Thursday, March 03, 2005

REIT hot, right now — but for how long?

USA Today
Savvy home buyers know that there are certain things to avoid when you're buying a house. Cracks in the foundation, for example. Sawdust drifting from the rafters. A disembodied voice from the basement that says, "Get out!"

If you're investing in real estate investment trusts, or REITs, you may have similar forebodings. And that's a good thing. Unless you're a long-term investor out for dividend income, a REIT fund might be a poor place to be right now.

Real estate winners
Top-performing real estate funds the past five years:

Total return*
Fund, ticker
2005
5 years
Alpine US Real Estate, EUEYX
8.7%
370%
CGM Realty Fund, CGMRX
8.8%
304%
Third Avenue Real Estate, TAREX
1.2%
184%
Kensington Strat. Realty A, KSRAX
-4.2%
182%
AIM Real Estate A, IARAX
-5.4%
181%
Average real estate fund
-5.1%
158%
* — Dividends, gains reinvested through Feb. 28.Source: Lipper

REITs are companies that invest in real estate: apartments, shopping malls, office space and even storage units. A REIT distributes at least 90% of its income to shareholders in dividends, which is one reason REITs have been popular lately. The average REIT sports a 5.13% dividend yield, according to the National Association of Real Estate Investment Trusts, the industry trade organization. The Standard & Poor's 500-stock index, by comparison, yields 1.8%.

The past five years, REITs have bulldozed the S&P 500. REITs have gained an average 21.3% a year the past five years, while the S&P 500 has lost an average 1% a year. If REITs continue to gain at that pace, shareholders will be able to give their kids blocks of Manhattan to play with.

That's one problem with REITs: Nothing grows at a 21.3% annual pace forever, even in a red-hot market. To put that in some perspective, the last time the S&P 500 turned in a similar performance was the five years ended October 2000, a few months into the biggest bear market since the Great Depression.

No one is predicting a real estate depression. But some investors worry about REITs because of:

Prices. After such an impressive run-up, you'd suspect that REITs would be on the pricey side, relative to their earnings — and you'd be correct. Wallace Weitz, manager of Weitz Value fund and one of the nation's top bargain-hunters, says he no longer has REITs in his portfolio. They're too expensive, he says. "I've talked to three analysts who follow REITs closely," he says. "It's a bad thing when they have nothing to recommend."

Kenneth Heebner, manager of CGM Realty Trust, has also evicted REITs from his portfolio. Instead, the fund is mainly invested in hotel and homebuilding companies. "The move up in REITs has ignored a decline in operating results," Heebner says. "I'm concerned there could be a pullback."

Yields. REITs offer juicy dividend yields when compared with most other stocks. But five years ago, the average REIT yielded 8.48%, vs. 5.13% now. As the Federal Reserve raises rates — and it has done everything but put up billboards saying it will do so — REIT yields become less appealing.

Interest rates. REITs have fallen 5.3% this year, at least in part because of interest-rate jitters. Just as rising rates disqualify borrowers from the housing market, they would also disqualify some borrowers from loans on office buildings and strip malls. And borrowing costs would increase for those who could qualify for the financings, increasing their costs.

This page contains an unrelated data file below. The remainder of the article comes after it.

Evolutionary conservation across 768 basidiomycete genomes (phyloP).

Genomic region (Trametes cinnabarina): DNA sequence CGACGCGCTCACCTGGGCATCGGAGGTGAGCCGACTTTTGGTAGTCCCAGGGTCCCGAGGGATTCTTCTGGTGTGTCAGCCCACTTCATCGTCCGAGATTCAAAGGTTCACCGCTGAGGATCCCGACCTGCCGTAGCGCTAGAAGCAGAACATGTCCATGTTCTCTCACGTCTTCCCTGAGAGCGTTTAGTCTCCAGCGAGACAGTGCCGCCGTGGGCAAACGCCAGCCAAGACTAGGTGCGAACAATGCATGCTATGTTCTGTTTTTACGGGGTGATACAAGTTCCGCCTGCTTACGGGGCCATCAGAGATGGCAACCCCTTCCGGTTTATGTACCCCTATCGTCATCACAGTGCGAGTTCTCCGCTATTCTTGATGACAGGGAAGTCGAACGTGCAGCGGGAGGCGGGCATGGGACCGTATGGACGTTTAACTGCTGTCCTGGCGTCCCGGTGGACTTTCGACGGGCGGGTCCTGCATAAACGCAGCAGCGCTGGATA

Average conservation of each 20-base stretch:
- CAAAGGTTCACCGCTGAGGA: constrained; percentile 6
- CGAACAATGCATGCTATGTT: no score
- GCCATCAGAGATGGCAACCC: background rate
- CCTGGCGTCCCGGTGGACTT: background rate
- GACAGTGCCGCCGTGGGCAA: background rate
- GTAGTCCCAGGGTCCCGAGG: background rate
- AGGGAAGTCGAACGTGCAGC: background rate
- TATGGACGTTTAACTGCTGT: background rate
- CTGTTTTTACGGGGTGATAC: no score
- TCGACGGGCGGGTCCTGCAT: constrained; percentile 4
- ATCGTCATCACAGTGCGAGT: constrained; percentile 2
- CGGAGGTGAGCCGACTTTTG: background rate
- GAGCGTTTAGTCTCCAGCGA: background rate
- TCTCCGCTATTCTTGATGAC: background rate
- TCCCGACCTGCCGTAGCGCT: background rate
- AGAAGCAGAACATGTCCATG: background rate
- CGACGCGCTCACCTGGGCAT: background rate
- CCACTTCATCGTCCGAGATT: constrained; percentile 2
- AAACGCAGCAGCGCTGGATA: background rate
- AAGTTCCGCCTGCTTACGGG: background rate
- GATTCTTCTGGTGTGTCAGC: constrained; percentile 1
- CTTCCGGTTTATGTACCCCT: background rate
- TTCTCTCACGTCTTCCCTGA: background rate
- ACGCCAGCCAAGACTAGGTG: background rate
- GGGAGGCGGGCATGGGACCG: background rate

Several academic studies have shown that REITs are not terribly sensitive to rising interest rates. But on Wall Street, perception is reality: If investors think REITs will get hurt when rates rise, they will sell their REITs when rates rise. That's exactly what they did in April, when interest-rate jitters sent REIT shares tumbling 18%.

Samuel Lieber, manager of Alpine U.S. Real Estate, the top-performing real estate mutual fund, is a bit more upbeat — but not a lot. "I'm cautious but constructive," he says.

Institutional investors, tired of being burned by the S&P 500, began moving into real estate a few years ago, bidding up REIT prices, Lieber says. He thinks that institutional buying will continue for another 18 months to two years, which will keep REITs from tumbling.

Historically, dividends have accounted for two-thirds of the overall return from REITs, Lieber says. In recent years, however, price gains have powered the majority of a REIT's total return. Until the market digests all its price gains, Lieber says, dividends will probably account for most REIT gains — meaning single-digit returns for the next few years.

It's not all doom for REITs. Among the 10 largest, insiders are selling fewer of their own stocks than before, says David Coleman, editor of Vickers Weekly Insider Report. That's usually a bullish sign. Some real estate sectors, most notably lodging and hotels, have excellent prospects, Lieber says.

Who should invest in real estate funds now? If you're looking for an investment that doesn't move in lock step with the S&P 500, a real estate fund is a good diversifier. If you're looking for a fund with an above-average dividend yield, a real estate fund is a good way to go. Just don't expect to build a fortune on REITs. You could end up with a case of buyer's remorse.

1 Comments:

At 11:39 PM, Anonymous Greg | REOreseller.com said...

Great post! It is important, esp for first time real estate investors to carefully choose their very first deal and one of the safest way to do it is to turn to REIT companies. I can't think of a better time to invest than now esp that the market is currently low esp for Single Family homes. On top of that, the society is now slowly evolving into a renters society.

 

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